Letter to Monthly Review
On Herman & Peterson's "Dismantling of Yugoslavia"
By Roger Lippman and Peter Lippman
does its readers a disservice in presenting
Edward Herman and
David Peterson's skewed
version of the Yugoslav conflicts
("The Dismantling of Yugoslavia," October 2007 issue). The Serbian wars of
genocide (attempted and partially accomplished) against other Yugoslav ethnic
deserve a more
nuanced analysis. At the very least, the MR issue could have presented a range
of Left perspectives.
Instead, the magazine discredits itself with its endorsement of two
indefatigable propagandists who fantasize about Western plots to
undermine Yugoslavia while downplaying the Serbian war crimes that have been
broadly recognized and condemned in the world community. For example, on the
tenth anniversary of the Srebrenica massacre of about 8000 Bosnian Muslims by
Serbian forces, Herman and Peterson's "Srebrenica Research Group" called a
conference at the UN not to offer support for the survivors, but rather
the essential facts of the massacre.
In the 1990s wars of Yugoslav dissolution, Serbia attacked its neighbors and
even its own people using methods evocative of US aggression elsewhere. The
reach of the Serbian war machine was less vast than the American war machine's,
and thus the authors defend the Serbs against the Americans. But let us not be
asked, as Herman and Peterson do, to take sides with one criminal organization
against the other.
Their writing is most notable for its failure even to consider the victims. It
is shameful that Herman and Peterson side with the Serbian war criminals, not
only against U.S. power, but against the Albanians, Bosniaks, and other victims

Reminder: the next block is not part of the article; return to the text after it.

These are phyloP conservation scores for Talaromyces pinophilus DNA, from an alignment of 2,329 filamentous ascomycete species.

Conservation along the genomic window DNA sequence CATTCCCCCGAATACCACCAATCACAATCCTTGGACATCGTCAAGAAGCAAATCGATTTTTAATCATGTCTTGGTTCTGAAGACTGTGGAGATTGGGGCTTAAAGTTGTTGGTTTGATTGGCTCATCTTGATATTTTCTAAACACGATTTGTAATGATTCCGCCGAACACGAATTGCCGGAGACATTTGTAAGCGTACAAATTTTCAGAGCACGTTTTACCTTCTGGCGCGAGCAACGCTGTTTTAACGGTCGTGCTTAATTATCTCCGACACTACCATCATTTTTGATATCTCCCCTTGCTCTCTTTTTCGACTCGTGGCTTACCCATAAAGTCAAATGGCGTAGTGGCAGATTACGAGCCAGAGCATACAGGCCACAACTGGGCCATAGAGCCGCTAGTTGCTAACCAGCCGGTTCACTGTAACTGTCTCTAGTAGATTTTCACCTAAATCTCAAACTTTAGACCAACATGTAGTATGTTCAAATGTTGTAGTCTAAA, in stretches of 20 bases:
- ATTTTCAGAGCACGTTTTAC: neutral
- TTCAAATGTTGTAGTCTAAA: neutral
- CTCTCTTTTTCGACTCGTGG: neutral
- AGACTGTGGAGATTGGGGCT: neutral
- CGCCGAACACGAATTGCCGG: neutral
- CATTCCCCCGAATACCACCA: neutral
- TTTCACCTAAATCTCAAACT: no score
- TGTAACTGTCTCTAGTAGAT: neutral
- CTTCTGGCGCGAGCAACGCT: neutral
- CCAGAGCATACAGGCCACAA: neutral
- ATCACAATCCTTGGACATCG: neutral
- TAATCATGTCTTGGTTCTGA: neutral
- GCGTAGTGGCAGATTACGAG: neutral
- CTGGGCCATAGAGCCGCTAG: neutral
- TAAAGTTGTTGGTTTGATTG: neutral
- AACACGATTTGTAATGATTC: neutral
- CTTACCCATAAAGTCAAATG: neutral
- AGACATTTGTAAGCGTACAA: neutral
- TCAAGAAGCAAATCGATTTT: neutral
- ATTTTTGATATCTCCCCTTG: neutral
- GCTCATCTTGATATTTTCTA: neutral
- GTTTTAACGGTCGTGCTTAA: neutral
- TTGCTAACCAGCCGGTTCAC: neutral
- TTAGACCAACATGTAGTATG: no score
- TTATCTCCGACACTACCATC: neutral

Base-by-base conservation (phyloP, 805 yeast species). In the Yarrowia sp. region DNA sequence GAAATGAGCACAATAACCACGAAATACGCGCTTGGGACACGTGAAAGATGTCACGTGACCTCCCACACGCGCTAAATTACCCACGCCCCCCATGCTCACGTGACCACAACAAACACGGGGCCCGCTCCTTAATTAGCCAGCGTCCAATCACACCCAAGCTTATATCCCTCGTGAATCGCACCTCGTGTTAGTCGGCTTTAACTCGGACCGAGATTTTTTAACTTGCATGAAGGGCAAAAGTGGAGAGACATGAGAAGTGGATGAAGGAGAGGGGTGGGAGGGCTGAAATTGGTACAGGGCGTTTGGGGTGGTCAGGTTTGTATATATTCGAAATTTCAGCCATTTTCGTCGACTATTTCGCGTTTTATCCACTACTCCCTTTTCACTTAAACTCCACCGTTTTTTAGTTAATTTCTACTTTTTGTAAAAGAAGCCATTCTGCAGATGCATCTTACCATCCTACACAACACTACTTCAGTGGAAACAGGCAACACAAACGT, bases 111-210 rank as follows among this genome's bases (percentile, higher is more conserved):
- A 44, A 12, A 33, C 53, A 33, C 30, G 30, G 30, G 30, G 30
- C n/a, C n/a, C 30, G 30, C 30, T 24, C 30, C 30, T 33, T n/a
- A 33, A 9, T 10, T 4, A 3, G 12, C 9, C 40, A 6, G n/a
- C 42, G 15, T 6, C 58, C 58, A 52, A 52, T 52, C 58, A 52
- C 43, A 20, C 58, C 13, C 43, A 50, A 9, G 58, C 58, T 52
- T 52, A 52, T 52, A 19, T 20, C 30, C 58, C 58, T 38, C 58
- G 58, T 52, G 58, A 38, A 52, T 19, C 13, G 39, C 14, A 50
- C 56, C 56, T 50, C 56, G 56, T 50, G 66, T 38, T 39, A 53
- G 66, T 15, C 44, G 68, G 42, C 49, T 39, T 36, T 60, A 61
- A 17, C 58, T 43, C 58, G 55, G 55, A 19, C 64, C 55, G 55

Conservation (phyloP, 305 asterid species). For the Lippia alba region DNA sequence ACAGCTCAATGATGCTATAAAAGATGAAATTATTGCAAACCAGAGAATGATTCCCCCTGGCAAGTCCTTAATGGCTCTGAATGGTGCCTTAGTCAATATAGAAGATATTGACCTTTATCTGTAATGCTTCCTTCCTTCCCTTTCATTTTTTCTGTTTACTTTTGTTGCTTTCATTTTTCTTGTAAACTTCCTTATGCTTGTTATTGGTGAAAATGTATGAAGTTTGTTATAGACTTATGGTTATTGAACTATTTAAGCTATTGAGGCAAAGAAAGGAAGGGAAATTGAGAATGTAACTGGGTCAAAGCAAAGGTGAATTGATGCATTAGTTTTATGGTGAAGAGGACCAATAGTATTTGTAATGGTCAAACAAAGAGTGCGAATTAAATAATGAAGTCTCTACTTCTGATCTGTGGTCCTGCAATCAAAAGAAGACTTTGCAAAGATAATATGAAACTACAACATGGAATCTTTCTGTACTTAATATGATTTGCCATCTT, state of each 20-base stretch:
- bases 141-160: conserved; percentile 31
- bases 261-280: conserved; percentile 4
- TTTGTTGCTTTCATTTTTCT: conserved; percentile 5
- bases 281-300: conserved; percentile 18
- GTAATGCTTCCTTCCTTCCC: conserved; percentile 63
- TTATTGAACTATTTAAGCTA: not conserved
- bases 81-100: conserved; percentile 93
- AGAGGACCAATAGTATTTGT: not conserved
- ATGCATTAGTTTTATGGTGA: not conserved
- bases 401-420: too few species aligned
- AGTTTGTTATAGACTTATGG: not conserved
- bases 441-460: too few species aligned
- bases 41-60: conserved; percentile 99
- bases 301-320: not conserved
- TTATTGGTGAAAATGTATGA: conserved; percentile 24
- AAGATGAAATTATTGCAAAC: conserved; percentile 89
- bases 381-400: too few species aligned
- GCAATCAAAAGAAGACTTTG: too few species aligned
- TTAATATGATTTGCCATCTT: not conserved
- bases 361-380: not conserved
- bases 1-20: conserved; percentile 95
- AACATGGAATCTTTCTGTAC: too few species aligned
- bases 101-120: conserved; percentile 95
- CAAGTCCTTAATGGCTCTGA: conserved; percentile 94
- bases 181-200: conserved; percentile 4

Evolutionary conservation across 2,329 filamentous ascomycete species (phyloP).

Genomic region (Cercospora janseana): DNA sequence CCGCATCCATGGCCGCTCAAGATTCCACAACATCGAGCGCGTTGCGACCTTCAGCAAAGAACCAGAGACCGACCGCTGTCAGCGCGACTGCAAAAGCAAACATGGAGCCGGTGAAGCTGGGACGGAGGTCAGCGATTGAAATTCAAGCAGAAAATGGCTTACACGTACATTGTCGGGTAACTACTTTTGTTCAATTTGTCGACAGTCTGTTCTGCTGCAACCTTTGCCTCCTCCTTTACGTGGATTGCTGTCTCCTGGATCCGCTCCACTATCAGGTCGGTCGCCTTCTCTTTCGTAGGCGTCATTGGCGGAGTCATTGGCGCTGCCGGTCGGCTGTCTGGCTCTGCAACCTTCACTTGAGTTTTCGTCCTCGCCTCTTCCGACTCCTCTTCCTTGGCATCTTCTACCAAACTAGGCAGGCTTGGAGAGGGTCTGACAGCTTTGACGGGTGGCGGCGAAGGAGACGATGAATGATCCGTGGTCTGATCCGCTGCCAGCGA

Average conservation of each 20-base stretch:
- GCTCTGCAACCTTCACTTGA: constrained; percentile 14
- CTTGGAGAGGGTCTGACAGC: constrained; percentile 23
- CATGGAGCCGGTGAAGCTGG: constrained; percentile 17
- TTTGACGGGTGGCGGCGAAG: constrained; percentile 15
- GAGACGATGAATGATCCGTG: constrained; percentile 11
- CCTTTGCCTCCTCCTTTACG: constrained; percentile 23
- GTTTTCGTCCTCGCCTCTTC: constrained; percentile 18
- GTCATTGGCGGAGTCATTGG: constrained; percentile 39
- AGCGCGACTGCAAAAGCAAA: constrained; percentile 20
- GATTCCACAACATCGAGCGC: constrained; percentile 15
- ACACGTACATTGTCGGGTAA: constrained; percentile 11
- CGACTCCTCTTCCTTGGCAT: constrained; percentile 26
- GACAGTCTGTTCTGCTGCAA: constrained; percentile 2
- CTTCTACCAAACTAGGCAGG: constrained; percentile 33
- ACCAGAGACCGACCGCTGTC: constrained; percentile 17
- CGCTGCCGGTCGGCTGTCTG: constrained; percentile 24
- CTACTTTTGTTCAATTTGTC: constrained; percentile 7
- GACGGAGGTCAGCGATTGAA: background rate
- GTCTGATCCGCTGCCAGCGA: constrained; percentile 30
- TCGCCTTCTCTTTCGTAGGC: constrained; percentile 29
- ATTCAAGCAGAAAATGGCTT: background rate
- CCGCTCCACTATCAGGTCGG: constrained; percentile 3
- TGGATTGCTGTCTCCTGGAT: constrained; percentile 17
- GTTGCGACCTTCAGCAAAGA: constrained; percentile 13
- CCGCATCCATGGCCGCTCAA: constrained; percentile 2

of Serbia's wars. Many of Serbia's victims - those who survived, that is - are
to be found as refugees throughout the U.S. Have the authors ever consulted
Their arguments, and their specious arithmetic, have been refuted head-on by
reputable scholars, eye-witnesses, and
agencies, and by the preponderance of evidence. For a documentary history of the
Kosovo war and some aspects of the Bosnia war, along with numerous, and
varied, progressive perspectives, see our website
Balkan Witness. In particular, see
our compilation of critiques
of Edward Herman, which we recommend to readers as an antidote to Monthly
Review's one-sided presentation that does not even admit the existence of a
legitimate alternative, progressive perspective on the Yugoslav wars.
We do not endorse NATO's claim to have acted from humanitarian motivations.
Rather, we perceive NATO as acting in its own interests to stop Milosevic's
disruption of Western prospects for business as usual. That the entire Albanian
population of Kosovo was rescued, and the genocide in Bosnia (though well into
the process) was stopped, albeit by Western intervention, cannot justifiably be
viewed by genuine progressives as a bad thing.